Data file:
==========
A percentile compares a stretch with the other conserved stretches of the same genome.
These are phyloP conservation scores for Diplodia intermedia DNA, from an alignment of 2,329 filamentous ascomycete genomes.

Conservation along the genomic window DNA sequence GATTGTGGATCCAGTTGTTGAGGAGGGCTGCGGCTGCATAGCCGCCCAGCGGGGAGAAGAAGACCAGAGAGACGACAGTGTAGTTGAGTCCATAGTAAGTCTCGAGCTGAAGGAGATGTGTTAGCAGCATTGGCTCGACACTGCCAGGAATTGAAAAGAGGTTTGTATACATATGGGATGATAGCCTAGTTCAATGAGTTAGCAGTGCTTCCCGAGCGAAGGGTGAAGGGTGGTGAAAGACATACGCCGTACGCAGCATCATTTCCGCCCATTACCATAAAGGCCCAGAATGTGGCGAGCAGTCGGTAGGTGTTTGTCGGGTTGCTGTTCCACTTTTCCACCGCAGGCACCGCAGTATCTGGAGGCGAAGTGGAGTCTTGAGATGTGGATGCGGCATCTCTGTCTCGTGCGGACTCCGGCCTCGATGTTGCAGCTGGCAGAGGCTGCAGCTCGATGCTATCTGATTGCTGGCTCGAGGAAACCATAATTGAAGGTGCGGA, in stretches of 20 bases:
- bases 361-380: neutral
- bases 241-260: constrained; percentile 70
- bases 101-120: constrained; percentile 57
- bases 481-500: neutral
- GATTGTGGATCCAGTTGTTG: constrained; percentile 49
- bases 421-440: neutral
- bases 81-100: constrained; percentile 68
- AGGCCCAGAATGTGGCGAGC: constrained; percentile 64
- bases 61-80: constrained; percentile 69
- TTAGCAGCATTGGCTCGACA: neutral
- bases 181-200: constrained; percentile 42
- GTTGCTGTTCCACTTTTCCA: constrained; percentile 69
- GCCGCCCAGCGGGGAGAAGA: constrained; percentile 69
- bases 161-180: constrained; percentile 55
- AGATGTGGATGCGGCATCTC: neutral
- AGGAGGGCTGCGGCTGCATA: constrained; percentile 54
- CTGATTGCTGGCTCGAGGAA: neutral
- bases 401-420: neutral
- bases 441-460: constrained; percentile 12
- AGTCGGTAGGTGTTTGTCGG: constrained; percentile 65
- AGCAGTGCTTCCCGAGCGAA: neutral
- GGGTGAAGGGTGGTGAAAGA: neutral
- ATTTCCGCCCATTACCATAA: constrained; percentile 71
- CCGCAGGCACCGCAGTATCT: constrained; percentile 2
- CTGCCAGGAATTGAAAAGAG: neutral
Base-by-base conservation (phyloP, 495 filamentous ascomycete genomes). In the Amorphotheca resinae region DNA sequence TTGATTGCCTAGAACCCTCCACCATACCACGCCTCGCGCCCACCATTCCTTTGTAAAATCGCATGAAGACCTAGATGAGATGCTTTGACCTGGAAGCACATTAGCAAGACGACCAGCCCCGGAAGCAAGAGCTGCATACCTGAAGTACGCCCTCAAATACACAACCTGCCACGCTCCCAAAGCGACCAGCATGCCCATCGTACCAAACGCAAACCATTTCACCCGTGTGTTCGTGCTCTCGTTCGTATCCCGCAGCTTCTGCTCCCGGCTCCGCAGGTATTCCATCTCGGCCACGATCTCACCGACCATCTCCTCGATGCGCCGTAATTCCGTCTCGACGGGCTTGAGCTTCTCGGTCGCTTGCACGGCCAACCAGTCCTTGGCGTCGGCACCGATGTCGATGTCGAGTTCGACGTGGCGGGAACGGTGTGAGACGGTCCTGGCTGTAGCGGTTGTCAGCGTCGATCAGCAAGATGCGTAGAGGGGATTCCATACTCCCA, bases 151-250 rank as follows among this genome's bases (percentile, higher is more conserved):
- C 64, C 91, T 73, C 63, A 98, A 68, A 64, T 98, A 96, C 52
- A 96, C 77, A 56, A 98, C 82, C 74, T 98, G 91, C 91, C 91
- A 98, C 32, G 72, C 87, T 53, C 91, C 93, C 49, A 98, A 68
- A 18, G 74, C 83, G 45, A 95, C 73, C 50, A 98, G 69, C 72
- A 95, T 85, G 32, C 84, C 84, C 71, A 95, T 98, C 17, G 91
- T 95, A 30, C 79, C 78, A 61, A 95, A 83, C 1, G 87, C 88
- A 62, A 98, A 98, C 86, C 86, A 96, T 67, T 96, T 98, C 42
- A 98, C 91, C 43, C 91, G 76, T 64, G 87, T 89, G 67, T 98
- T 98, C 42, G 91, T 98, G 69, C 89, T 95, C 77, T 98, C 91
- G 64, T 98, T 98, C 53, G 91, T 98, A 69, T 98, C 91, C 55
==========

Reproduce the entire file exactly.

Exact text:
A percentile compares a stretch with the other conserved stretches of the same genome.
These are phyloP conservation scores for Diplodia intermedia DNA, from an alignment of 2,329 filamentous ascomycete genomes.

Conservation along the genomic window DNA sequence GATTGTGGATCCAGTTGTTGAGGAGGGCTGCGGCTGCATAGCCGCCCAGCGGGGAGAAGAAGACCAGAGAGACGACAGTGTAGTTGAGTCCATAGTAAGTCTCGAGCTGAAGGAGATGTGTTAGCAGCATTGGCTCGACACTGCCAGGAATTGAAAAGAGGTTTGTATACATATGGGATGATAGCCTAGTTCAATGAGTTAGCAGTGCTTCCCGAGCGAAGGGTGAAGGGTGGTGAAAGACATACGCCGTACGCAGCATCATTTCCGCCCATTACCATAAAGGCCCAGAATGTGGCGAGCAGTCGGTAGGTGTTTGTCGGGTTGCTGTTCCACTTTTCCACCGCAGGCACCGCAGTATCTGGAGGCGAAGTGGAGTCTTGAGATGTGGATGCGGCATCTCTGTCTCGTGCGGACTCCGGCCTCGATGTTGCAGCTGGCAGAGGCTGCAGCTCGATGCTATCTGATTGCTGGCTCGAGGAAACCATAATTGAAGGTGCGGA, in stretches of 20 bases:
- bases 361-380: neutral
- bases 241-260: constrained; percentile 70
- bases 101-120: constrained; percentile 57
- bases 481-500: neutral
- GATTGTGGATCCAGTTGTTG: constrained; percentile 49
- bases 421-440: neutral
- bases 81-100: constrained; percentile 68
- AGGCCCAGAATGTGGCGAGC: constrained; percentile 64
- bases 61-80: constrained; percentile 69
- TTAGCAGCATTGGCTCGACA: neutral
- bases 181-200: constrained; percentile 42
- GTTGCTGTTCCACTTTTCCA: constrained; percentile 69
- GCCGCCCAGCGGGGAGAAGA: constrained; percentile 69
- bases 161-180: constrained; percentile 55
- AGATGTGGATGCGGCATCTC: neutral
- AGGAGGGCTGCGGCTGCATA: constrained; percentile 54
- CTGATTGCTGGCTCGAGGAA: neutral
- bases 401-420: neutral
- bases 441-460: constrained; percentile 12
- AGTCGGTAGGTGTTTGTCGG: constrained; percentile 65
- AGCAGTGCTTCCCGAGCGAA: neutral
- GGGTGAAGGGTGGTGAAAGA: neutral
- ATTTCCGCCCATTACCATAA: constrained; percentile 71
- CCGCAGGCACCGCAGTATCT: constrained; percentile 2
- CTGCCAGGAATTGAAAAGAG: neutral
Base-by-base conservation (phyloP, 495 filamentous ascomycete genomes). In the Amorphotheca resinae region DNA sequence TTGATTGCCTAGAACCCTCCACCATACCACGCCTCGCGCCCACCATTCCTTTGTAAAATCGCATGAAGACCTAGATGAGATGCTTTGACCTGGAAGCACATTAGCAAGACGACCAGCCCCGGAAGCAAGAGCTGCATACCTGAAGTACGCCCTCAAATACACAACCTGCCACGCTCCCAAAGCGACCAGCATGCCCATCGTACCAAACGCAAACCATTTCACCCGTGTGTTCGTGCTCTCGTTCGTATCCCGCAGCTTCTGCTCCCGGCTCCGCAGGTATTCCATCTCGGCCACGATCTCACCGACCATCTCCTCGATGCGCCGTAATTCCGTCTCGACGGGCTTGAGCTTCTCGGTCGCTTGCACGGCCAACCAGTCCTTGGCGTCGGCACCGATGTCGATGTCGAGTTCGACGTGGCGGGAACGGTGTGAGACGGTCCTGGCTGTAGCGGTTGTCAGCGTCGATCAGCAAGATGCGTAGAGGGGATTCCATACTCCCA, bases 151-250 rank as follows among this genome's bases (percentile, higher is more conserved):
- C 64, C 91, T 73, C 63, A 98, A 68, A 64, T 98, A 96, C 52
- A 96, C 77, A 56, A 98, C 82, C 74, T 98, G 91, C 91, C 91
- A 98, C 32, G 72, C 87, T 53, C 91, C 93, C 49, A 98, A 68
- A 18, G 74, C 83, G 45, A 95, C 73, C 50, A 98, G 69, C 72
- A 95, T 85, G 32, C 84, C 84, C 71, A 95, T 98, C 17, G 91
- T 95, A 30, C 79, C 78, A 61, A 95, A 83, C 1, G 87, C 88
- A 62, A 98, A 98, C 86, C 86, A 96, T 67, T 96, T 98, C 42
- A 98, C 91, C 43, C 91, G 76, T 64, G 87, T 89, G 67, T 98
- T 98, C 42, G 91, T 98, G 69, C 89, T 95, C 77, T 98, C 91
- G 64, T 98, T 98, C 53, G 91, T 98, A 69, T 98, C 91, C 55